High school industrial arts instruction is not what it used to be. It's a great deal more.
Nevada High School industrial technology teacher Brian Leonard has four classes a day of 12 to 15 students each, mixing grade levels and partnering them in individual learning modules for hands-on training in computer-aided design, flight simulation, four-stroke lawnmower engines' operation and repair, paper roller coasters and Ping-Pong ball launchers made of paper towell tubes.
He awards Leonard Loot for the kids to buy paper clips, rubber bands, craft sticks, hot glue and small dowell rods from him. "I hear parents say, 'I wish I had had this class when I was in school," said Leonard.
"We do airplane inspections and practice taking off and landing. One kid set the record ping pong ball launch last year with 30 feet. I tell them, 'You may not like the partner you're working with, but like in real life, you have to get along and get the job done.'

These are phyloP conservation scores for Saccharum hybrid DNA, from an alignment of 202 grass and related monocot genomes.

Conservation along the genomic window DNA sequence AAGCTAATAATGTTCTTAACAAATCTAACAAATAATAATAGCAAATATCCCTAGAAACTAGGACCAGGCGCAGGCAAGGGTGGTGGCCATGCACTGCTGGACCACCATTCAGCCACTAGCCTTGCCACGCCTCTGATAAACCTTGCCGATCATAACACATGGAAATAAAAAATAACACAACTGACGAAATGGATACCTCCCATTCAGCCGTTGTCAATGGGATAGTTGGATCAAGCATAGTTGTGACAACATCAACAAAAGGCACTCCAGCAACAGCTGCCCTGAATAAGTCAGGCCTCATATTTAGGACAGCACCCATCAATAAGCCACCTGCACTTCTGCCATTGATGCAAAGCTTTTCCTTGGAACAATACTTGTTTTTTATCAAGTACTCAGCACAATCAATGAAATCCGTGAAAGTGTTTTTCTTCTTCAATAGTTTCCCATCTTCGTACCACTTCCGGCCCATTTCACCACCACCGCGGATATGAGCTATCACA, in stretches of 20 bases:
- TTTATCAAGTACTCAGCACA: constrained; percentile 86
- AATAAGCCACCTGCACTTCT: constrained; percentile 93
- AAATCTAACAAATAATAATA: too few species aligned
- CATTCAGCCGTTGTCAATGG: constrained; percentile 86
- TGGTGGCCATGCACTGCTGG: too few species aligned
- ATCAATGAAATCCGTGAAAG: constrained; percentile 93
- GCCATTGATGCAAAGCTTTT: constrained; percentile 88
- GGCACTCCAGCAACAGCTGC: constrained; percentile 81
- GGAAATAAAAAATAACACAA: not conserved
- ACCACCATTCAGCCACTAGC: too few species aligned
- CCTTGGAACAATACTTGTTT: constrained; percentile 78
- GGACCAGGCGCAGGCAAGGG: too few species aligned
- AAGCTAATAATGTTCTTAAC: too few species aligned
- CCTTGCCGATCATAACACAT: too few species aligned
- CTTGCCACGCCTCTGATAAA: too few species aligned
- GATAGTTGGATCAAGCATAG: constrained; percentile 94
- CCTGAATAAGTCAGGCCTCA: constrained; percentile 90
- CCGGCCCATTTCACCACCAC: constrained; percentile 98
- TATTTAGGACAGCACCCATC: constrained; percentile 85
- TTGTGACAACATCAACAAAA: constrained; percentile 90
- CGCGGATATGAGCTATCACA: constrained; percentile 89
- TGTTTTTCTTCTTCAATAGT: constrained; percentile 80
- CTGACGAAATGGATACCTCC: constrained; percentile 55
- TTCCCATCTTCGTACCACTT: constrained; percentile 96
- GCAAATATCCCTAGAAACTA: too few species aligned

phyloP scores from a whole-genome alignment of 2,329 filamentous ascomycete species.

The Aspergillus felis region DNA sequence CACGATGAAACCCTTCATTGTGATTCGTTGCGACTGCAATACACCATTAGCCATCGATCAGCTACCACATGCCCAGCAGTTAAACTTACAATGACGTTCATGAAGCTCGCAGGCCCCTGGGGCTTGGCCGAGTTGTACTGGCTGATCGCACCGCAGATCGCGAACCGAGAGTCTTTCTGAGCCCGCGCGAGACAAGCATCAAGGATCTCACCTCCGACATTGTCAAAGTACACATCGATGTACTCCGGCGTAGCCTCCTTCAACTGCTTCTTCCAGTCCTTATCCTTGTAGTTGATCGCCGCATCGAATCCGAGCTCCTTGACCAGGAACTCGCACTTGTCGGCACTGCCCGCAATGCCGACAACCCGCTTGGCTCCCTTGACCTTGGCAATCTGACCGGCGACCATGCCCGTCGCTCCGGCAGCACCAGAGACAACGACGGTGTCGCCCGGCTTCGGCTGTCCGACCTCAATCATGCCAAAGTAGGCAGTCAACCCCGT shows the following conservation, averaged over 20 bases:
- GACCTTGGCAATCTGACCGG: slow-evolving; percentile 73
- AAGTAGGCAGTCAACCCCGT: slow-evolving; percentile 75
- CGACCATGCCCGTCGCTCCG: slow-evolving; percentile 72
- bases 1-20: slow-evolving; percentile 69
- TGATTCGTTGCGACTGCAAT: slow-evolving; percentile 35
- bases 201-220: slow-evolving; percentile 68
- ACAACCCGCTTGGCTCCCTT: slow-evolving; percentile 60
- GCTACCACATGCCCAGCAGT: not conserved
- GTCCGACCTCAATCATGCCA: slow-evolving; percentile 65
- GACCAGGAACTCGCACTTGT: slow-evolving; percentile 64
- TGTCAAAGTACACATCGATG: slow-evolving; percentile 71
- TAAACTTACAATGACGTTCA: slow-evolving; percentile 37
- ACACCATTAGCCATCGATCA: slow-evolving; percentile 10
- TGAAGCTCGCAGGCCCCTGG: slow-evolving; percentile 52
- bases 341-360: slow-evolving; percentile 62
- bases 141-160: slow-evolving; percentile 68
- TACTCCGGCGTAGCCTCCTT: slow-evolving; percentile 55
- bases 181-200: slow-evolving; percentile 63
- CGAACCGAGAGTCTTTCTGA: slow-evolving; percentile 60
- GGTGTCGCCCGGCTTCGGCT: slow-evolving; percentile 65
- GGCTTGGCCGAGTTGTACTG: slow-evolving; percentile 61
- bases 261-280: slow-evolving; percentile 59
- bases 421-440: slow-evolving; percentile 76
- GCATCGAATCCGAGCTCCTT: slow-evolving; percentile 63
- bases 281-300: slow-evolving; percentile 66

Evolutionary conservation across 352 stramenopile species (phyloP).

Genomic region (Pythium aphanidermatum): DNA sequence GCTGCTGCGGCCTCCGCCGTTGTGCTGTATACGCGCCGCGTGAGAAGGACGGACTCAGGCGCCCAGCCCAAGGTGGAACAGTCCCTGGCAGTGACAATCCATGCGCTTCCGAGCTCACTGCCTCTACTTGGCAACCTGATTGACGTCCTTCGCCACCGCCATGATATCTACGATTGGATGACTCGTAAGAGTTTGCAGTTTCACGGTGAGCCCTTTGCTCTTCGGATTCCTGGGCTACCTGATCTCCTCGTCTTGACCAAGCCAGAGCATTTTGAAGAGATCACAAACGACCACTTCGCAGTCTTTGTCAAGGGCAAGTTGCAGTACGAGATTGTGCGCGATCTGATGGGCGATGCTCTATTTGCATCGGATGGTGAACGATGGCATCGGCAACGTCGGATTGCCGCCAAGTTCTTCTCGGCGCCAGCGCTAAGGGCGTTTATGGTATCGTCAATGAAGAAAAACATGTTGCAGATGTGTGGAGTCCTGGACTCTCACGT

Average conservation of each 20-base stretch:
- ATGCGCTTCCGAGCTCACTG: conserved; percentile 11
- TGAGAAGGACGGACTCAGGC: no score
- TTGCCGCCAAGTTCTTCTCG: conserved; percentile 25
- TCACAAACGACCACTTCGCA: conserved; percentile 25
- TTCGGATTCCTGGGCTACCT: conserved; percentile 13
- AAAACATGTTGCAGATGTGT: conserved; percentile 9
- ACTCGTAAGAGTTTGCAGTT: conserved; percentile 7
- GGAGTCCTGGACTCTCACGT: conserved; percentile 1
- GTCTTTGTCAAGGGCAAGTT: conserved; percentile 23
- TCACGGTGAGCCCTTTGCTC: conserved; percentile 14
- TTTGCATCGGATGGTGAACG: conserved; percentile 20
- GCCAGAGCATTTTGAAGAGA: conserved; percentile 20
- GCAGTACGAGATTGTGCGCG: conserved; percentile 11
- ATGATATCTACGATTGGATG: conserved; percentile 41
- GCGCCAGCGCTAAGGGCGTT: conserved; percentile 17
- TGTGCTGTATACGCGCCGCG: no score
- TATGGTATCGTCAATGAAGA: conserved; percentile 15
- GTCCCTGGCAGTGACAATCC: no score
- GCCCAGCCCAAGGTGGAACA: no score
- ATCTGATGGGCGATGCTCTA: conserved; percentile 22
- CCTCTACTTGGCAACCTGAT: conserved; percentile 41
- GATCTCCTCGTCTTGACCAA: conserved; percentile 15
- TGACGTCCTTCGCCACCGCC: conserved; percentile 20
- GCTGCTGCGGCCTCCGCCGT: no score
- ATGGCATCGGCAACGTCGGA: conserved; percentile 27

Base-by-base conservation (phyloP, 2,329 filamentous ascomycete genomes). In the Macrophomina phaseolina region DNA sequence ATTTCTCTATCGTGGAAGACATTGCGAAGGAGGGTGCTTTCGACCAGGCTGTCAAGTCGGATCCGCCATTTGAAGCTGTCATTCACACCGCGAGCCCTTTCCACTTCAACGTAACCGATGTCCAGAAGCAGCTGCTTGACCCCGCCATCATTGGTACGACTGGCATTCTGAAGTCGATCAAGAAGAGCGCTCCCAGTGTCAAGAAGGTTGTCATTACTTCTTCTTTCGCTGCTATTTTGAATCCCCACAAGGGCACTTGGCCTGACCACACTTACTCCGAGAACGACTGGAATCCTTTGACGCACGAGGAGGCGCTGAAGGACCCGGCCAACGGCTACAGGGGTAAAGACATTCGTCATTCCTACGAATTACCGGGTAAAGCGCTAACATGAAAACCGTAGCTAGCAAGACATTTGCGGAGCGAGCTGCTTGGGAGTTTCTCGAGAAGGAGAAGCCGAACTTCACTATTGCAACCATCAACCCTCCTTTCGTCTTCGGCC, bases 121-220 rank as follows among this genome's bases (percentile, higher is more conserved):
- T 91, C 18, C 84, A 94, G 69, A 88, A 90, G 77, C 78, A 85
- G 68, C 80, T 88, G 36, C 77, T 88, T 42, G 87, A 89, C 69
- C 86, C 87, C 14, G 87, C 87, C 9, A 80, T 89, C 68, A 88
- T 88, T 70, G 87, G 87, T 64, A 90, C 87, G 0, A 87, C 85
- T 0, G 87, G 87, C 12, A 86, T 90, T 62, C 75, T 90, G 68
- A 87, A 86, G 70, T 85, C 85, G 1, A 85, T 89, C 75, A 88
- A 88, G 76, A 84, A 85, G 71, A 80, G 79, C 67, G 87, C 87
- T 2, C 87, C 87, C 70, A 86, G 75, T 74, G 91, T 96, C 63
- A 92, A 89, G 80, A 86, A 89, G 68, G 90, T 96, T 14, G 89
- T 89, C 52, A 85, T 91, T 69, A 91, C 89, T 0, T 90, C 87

"I try to teach real life skills like budgeting money and time management. As a teacher, you sometimes don't really see it until a student comes back and says, 'I remember taking your class.
"'You taught me how to do that and I really appreciate it.'"
Leonard got an early grounding in the subject he would one day become expert in when, as a NHS student in the early 1980s, he was president of the school chapter of DECA (Distributive Education Clubs of America).
His faculty sponsor was Greg Hoffman, who is now president of Hoffman Financial Resources, 225 W. Austin Blvd., Suite 100, in Nevada, he noted.